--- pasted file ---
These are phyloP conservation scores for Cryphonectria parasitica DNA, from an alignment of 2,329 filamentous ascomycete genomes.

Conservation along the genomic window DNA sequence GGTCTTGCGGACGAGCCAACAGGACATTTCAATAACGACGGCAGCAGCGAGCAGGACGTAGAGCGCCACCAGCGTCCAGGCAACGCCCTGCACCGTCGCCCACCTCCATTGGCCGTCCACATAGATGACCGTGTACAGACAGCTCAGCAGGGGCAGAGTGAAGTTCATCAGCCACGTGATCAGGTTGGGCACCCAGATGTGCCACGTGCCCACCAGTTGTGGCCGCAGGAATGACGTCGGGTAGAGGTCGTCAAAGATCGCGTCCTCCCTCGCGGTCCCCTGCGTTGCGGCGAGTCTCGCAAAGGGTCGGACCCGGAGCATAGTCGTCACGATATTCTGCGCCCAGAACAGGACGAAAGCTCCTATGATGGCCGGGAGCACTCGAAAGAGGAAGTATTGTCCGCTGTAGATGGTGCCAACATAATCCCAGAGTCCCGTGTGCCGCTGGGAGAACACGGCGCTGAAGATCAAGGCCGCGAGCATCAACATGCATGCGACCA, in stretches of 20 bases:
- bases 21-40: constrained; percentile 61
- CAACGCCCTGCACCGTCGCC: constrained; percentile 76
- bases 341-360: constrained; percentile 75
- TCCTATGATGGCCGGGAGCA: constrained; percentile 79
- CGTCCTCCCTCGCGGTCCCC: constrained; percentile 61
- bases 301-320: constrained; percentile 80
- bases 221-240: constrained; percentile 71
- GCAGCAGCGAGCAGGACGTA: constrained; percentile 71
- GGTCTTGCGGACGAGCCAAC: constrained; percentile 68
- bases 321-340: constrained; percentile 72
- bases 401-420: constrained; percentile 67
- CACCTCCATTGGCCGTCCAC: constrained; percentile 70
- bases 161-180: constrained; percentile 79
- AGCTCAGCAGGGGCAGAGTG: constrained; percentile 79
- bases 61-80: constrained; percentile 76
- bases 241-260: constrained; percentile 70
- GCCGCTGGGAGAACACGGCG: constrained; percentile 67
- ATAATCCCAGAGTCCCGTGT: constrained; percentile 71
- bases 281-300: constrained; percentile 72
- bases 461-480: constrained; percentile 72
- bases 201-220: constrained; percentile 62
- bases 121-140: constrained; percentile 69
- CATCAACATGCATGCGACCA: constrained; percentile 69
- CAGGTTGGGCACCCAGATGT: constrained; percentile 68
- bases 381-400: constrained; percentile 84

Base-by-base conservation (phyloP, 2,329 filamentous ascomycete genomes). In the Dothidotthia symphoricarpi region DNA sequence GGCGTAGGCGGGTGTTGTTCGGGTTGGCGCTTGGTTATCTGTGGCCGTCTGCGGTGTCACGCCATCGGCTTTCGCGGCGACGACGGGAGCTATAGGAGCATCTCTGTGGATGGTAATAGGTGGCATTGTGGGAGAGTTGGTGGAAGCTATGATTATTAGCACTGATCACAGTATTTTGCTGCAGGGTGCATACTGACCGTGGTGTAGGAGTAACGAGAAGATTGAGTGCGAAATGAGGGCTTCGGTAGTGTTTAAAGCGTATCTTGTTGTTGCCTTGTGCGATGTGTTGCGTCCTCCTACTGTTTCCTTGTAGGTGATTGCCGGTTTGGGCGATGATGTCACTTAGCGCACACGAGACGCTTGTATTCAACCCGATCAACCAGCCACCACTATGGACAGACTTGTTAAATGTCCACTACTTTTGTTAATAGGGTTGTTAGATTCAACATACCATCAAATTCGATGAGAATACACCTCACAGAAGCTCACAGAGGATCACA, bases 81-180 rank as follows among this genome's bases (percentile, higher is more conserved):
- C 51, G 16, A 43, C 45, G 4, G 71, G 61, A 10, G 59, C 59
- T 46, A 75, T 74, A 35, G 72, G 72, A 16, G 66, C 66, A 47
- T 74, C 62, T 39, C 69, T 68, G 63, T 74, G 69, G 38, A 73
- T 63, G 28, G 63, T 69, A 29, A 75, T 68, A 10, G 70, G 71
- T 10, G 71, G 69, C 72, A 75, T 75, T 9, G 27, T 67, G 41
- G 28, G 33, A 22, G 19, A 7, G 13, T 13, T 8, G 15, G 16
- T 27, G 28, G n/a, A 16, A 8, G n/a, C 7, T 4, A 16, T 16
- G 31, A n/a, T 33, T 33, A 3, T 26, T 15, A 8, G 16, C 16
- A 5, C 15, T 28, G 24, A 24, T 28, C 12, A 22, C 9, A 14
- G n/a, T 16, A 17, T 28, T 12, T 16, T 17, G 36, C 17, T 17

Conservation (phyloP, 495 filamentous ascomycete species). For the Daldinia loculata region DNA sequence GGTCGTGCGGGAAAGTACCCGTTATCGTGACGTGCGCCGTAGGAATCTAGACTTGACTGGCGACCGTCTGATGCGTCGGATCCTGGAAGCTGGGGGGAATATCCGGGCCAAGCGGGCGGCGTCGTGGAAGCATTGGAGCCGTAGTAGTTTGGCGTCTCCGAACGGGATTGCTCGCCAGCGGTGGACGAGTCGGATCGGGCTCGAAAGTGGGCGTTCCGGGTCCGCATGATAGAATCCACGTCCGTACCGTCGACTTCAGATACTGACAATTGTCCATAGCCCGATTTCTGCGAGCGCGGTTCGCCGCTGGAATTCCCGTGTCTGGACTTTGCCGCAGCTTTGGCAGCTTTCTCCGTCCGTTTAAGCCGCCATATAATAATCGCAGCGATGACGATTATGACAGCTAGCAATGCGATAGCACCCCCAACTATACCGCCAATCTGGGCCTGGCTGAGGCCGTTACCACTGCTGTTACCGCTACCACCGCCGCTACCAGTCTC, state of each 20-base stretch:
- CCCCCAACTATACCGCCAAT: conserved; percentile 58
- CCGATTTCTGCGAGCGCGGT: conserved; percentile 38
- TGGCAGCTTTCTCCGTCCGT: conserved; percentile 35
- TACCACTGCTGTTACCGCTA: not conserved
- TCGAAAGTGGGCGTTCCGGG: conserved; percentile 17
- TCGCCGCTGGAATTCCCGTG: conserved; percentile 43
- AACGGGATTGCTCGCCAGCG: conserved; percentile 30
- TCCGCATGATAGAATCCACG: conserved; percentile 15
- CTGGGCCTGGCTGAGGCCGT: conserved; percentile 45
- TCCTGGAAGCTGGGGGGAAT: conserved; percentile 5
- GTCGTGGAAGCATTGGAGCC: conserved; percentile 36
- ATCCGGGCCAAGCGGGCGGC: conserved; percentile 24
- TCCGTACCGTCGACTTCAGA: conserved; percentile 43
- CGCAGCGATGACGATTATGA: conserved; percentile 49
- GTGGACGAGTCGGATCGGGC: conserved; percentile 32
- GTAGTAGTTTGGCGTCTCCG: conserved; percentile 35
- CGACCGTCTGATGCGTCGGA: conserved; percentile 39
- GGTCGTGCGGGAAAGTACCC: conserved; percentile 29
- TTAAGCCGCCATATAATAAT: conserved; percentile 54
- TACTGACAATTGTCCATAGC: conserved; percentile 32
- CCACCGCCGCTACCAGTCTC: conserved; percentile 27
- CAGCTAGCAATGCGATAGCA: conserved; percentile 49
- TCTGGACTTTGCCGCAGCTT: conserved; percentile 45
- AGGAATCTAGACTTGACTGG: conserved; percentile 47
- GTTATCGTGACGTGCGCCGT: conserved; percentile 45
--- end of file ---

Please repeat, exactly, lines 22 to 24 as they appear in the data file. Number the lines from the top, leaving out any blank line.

- bases 461-480: constrained; percentile 72
- bases 201-220: constrained; percentile 62
- bases 121-140: constrained; percentile 69